Maintenance University trains 300 Airmen in joint field environment

  • Published
  • By Master Sgt. Phil Speck
  • 123rd Airlift Wing Public Affairs
More than 300 Airmen from five different Air National Guard units completed a week of intensive aircraft maintenance training here Aug. 13-19, honing proficiencies in a joint field environment while avoiding the distractions of home station.

The annual event, called Maintenance University, has become a mainstay in the C-130 community, but this year’s version marked a new era. For the first time, every Air Guard unit that flies the new C-130J Super Hercules aircraft was present — the 123rd Airlift Wing from Kentucky, 130th AW from West Virginia, 136th AW from Texas, the 143rd AW from Rhode Island and the 146th AW from California.

Held at the Gulfport Combat Readiness Training Center, Maintenance University featured more than 96 classes on everything from engine and propeller removal to aircraft towing, said Lt. Col. James Campbell, commander of the Louisville, Kentucky-based 123rd Aircraft Maintenance Squadron.

The training allowed citizen-Airmen with over 16 different Air Force Specialty Codes, ranging from crew chiefs to sheet metal to fuel shop specialists, to enhance their C-130J maintenance skills and work with counterparts from other units.

“The networking was probably the biggest takeaway and biggest key,” Campbell said. “I made it a point every night to talk to a different group, to get their takeaways and their insight of what we’re doing well, what we need to do better, just to get to know everyone.”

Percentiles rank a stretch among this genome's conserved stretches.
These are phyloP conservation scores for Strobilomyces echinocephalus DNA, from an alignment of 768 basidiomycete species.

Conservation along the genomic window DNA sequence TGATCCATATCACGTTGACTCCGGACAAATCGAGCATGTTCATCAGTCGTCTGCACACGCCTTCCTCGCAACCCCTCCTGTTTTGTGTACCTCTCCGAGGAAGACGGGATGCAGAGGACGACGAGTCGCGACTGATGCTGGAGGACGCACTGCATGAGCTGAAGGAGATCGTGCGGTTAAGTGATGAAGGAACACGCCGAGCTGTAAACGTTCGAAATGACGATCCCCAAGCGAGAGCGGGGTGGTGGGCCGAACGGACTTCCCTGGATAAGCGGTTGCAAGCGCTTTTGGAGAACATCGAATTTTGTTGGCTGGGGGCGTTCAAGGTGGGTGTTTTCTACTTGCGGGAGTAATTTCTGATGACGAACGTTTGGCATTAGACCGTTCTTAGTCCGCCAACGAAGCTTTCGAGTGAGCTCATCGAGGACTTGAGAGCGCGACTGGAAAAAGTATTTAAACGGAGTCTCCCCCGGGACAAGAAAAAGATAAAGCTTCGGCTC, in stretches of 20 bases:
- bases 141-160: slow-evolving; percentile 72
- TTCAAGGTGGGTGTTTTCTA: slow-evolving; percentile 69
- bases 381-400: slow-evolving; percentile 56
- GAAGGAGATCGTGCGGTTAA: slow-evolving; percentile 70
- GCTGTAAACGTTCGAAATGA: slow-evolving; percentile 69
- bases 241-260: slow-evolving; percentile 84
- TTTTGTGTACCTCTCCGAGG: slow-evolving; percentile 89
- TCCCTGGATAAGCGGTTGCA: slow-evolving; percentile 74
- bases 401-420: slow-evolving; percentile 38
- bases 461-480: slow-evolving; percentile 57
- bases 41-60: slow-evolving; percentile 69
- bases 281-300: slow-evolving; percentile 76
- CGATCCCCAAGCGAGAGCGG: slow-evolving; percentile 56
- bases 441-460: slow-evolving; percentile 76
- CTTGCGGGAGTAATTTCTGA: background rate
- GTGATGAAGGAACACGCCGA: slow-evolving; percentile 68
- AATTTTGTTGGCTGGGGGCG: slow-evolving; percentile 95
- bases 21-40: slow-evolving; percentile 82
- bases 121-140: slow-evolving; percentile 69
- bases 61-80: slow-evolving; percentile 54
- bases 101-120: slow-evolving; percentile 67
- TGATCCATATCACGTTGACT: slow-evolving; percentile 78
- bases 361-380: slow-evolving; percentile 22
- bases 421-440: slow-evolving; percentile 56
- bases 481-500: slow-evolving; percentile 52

Master Sgt. Brandon Harris, training manager for the Kentucky Air National Guard’s 123rd Maintenance Group, said it was nice to take a break from the home station’s flight schedule and focus on training. He agreed with Campbell that networking and meeting people from other units is a massive help.

“Just being able to get that connection with the other units — now you have a face to a phone number — is essential,” Harris said. “You can build that relationship going forward.”

This year’s MXU curriculum was designed by talking to training managers from the five different units on what they wanted focus on here.

“We’ve been working on this for eight months, before we ever hit the ground, on what events you’d like to see, and what stuff you have going on at home on an airplane that you can’t get done on a drill weekend,” Harris said.

Many of the younger Airmen enjoyed the slower pace of training in Gulfport.

Airman 1st Class Ethan Hall, a crew-chief with the 123rd Aircraft Maintenance Squadron, talked about how he could absorb more information while training off-station, rather than learning while supporting a high-tempo operational mission.

“Normally debriefs are really fast to save time, but here, they go over the process slowly and it helps a lot,” Hall said. “I’ve really enjoyed it all. I’ve learned something out of every class.”

Airman 1st Class Greg Clark, a crew chief with the 123rd Aircraft Maintenance Squadron, just came back to the KyANG from technical training in January 2022. He said he has learned a lot by working with Airmen from other bases.

“Working with people that I’ve never seen before — learning from them — is great because they have different experiences than I do. Even though they’re the same age as me, they all have different supervisors from different bases. They’ve taught me some things, and I’ve taught them some things,” Clark said.